• 65. EdParent  |  May 1, 2012 at 1:19 pm

    @PortageParent – I don’t have any animosity toward the LSC. I appreciate that there are people out there able and willing to do the job. While I love our school, I believe that it could be even better given some fresh perspective. Mrs. Oberhardt is a very nice woman who clearly cares about our kids. I believe that the schoool will remain an excellent place under her guidance, I just wonder how much more it could be.

  • 66. Jackie  |  May 1, 2012 at 1:33 pm

    No offense to well intentioned and seasoned principals in our fine city, but what about the newly promoted ones. I am not confident that these newbies can appropriate funds properly. My child’s school has a new principal, that can barely function beyond her own voice. We need financial oversight, at the district level too. This is, after all, Chicago.

  • 67. Mayfair Dad  |  May 1, 2012 at 3:23 pm

    @ 64 – 65: There are confidential aspects of the process that make the uninitiated nervous and cause people to suspect foul play where none exists. When you are dealing with job offers, evaluating resumes, interviews, etc. the LSC’s hands are tied re: what information can be shared and when. This was especially dicey with some teachers who wanted a more active role in choosing their next boss, but had to rely on the teacher representatives (only two LSC votes) to protect their interests. You could argue the power in this process tips in favor of the parents; I would argue that is a good thing.

  • 68. IB obsessed formerly Gawker  |  May 1, 2012 at 3:31 pm

    M Dad, I thought parents only have 2 seats on an LSC, just as many as teachers. So, in what way does the power in the process tip in favor of the parents.

  • 69. cpsobsessed  |  May 1, 2012 at 3:42 pm

    Parents have 6 seats.

    Sent via BlackBerry from T-Mobile

  • 70. db  |  May 1, 2012 at 3:43 pm

    @68 Parents have 6 seats on the LSC, community members have 2, teachers have 2 and 1 spot for the non-teaching staff member.

  • 71. IB obsessed formerly Gawker  |  May 1, 2012 at 3:47 pm

    Oh. duh.Shows you what I know.

  • 72. cpsobsessed  |  May 1, 2012 at 3:51 pm

    Now trying to get agreement between 6 parents….whole other story.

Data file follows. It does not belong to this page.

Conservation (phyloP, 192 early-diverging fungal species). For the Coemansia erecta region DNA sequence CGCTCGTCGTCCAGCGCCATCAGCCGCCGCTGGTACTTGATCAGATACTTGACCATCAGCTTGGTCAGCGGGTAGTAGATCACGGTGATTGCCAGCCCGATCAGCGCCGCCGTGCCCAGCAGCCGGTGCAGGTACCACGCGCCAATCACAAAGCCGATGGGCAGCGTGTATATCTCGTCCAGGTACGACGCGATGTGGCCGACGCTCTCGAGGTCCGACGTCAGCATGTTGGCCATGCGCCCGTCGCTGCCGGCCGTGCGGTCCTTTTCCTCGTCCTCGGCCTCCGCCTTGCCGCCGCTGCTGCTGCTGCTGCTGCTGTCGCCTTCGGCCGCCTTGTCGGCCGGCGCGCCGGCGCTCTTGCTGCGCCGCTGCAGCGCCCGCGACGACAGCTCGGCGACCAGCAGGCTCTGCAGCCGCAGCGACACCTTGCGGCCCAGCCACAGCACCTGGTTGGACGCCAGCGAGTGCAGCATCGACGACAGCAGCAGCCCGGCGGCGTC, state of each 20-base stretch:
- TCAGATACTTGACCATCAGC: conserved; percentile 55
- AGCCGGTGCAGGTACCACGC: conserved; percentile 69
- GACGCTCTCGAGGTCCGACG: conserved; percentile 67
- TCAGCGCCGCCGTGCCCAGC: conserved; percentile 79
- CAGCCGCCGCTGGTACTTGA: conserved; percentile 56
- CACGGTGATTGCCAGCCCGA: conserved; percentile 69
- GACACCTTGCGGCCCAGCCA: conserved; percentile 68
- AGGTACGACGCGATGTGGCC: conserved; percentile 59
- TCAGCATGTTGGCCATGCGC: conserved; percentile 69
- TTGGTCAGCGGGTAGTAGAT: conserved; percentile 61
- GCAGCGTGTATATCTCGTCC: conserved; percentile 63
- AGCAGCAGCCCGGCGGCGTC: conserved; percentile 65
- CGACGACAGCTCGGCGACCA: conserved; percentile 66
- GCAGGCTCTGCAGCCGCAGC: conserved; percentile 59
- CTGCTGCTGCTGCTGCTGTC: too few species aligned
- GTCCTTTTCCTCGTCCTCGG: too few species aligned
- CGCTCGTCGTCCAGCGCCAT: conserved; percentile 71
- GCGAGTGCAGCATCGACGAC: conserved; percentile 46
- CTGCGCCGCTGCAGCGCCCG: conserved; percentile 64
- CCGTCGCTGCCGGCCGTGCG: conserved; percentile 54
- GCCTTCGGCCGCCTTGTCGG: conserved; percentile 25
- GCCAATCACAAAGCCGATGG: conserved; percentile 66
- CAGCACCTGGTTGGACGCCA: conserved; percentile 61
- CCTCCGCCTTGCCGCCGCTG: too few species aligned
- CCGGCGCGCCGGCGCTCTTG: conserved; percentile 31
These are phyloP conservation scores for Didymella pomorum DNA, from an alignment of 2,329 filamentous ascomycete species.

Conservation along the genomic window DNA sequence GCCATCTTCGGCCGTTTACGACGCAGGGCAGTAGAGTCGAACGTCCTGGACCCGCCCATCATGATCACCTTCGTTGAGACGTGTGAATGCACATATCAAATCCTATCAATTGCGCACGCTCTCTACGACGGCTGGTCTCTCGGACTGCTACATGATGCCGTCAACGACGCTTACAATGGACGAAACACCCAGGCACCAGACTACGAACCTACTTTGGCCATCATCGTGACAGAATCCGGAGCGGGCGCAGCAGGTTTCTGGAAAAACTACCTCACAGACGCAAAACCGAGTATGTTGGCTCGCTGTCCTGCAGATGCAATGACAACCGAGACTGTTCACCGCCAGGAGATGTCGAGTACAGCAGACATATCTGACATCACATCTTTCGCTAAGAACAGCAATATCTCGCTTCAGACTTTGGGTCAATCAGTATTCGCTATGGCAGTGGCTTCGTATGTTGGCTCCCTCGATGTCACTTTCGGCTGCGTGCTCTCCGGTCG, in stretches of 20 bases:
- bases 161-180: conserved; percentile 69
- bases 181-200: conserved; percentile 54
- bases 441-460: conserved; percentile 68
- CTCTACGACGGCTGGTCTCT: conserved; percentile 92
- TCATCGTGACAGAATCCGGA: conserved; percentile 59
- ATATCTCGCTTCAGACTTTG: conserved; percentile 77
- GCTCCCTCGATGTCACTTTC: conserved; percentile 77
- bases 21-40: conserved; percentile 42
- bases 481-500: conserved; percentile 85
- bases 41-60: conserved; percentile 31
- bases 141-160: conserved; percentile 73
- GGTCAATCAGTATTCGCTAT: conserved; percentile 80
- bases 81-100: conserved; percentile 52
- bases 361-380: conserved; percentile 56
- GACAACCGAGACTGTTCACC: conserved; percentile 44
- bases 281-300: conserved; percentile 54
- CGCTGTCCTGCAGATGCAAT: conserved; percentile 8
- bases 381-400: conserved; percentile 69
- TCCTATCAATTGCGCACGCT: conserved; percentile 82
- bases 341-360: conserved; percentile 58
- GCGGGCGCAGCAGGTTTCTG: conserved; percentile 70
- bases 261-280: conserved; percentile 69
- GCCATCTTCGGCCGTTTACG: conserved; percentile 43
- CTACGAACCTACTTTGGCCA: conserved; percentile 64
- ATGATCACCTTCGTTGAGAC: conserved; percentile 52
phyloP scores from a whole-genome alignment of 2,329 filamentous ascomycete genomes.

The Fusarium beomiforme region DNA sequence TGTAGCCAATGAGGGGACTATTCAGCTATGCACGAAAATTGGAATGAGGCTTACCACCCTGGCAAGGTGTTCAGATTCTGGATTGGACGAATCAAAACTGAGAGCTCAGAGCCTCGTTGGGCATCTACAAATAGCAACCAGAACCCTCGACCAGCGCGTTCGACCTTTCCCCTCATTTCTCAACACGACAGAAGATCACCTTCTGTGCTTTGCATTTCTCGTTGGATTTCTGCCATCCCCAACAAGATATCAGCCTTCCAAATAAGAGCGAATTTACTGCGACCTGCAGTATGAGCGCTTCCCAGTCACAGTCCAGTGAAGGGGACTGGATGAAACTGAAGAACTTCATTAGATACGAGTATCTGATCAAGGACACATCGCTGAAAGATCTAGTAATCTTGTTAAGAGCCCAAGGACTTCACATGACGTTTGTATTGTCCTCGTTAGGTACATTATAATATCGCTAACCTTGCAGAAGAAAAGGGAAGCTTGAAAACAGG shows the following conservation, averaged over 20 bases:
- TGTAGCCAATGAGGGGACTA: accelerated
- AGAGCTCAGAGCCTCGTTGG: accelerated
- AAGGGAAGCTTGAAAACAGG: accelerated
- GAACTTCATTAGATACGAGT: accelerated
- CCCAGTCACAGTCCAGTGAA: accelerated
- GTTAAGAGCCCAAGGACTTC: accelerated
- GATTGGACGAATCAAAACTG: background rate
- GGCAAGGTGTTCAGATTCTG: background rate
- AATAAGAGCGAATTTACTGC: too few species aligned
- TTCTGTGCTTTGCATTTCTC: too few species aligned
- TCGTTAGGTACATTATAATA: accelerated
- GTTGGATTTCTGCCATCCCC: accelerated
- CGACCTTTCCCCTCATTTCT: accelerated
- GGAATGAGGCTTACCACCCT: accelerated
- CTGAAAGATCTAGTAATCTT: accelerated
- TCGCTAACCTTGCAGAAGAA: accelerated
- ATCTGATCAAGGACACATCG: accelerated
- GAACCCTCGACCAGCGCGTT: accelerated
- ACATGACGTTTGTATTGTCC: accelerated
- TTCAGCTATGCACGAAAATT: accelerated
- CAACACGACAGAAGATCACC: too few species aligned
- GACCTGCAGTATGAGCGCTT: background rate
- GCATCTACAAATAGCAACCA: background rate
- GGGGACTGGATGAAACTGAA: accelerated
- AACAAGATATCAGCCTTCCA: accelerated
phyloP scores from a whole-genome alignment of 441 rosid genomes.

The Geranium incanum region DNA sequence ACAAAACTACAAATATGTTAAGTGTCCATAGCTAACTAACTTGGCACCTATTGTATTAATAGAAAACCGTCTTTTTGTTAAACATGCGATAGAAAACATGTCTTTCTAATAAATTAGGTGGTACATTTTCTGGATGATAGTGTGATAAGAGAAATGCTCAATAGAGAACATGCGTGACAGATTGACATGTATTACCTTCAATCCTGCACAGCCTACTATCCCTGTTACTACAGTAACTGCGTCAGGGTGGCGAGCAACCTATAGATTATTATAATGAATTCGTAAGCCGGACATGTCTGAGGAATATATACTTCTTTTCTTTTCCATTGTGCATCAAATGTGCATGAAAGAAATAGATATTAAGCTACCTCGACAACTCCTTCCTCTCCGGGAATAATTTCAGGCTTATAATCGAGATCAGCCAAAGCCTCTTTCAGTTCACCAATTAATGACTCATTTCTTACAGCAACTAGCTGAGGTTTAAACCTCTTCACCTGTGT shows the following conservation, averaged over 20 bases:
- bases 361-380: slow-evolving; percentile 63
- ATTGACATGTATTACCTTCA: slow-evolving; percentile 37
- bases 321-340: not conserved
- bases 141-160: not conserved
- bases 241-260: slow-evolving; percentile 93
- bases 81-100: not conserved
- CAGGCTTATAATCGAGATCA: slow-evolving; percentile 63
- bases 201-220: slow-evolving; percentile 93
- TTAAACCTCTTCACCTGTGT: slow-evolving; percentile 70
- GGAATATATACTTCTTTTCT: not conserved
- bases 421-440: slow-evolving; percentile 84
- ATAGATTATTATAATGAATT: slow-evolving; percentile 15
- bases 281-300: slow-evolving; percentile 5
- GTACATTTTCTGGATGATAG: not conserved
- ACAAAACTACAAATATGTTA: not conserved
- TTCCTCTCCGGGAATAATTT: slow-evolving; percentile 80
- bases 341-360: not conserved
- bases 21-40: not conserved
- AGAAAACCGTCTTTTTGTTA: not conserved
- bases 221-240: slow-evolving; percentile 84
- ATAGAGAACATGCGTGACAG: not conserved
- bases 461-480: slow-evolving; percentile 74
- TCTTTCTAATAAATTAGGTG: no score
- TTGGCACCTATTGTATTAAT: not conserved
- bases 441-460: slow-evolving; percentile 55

Sent via BlackBerry from T-Mobile

  • 73. junior  |  May 1, 2012 at 3:55 pm

    @70

    And don’t forget principals have a seat (but can’t vote on their own contract). Law was recently passed — backed by CTU — to add the “non-teaching staff member” and eliminate the parent majority that was originally built into the LSC laws.

  • 74. cpsobsessed  |  May 1, 2012 at 3:58 pm

    Wow, I was wondering about the position. Amundsen has their security guy on the lsc and they mentioned that spot and I’d never heard of it before.
    Interesting abt balancing the parent power….

    Sent via BlackBerry from T-Mobile

  • 75. edisonparent18  |  May 1, 2012 at 4:08 pm

    Edison is a fine school but I think people there are in love with themselves and how great they “think” things are going. I want to best for my son and there are clearly some things that are lacking. Differentiated instruction is lacking, the short shrift given to technology is troubling. When Oberhardt’s answer to why she wants to be principal is because she “loves our kids so much”, I find that not warm and fuzzy but showing a lack of vision. CPS is expanding the school day and the best they can do is add and hour of study hall across the board?!? Lazy, no vision, lack of ideas. You have Teacher’s with smart boards in their rooms who don’t even use them. My question how much are you moving kids in terms of learning within a year? Again, the teacher’s and leadership there hit the jackpot, they get high scoring kids, with motivated parents, and fine facilities. You would think accountability would be higher… Take a look at other gifted centers, look at their programming. There is more that we can accomplish. Nepotism has no place at any CPS school. We tried it with Mrs. Gray, the school fell off. How about some new ideas, what is everyone afraid of.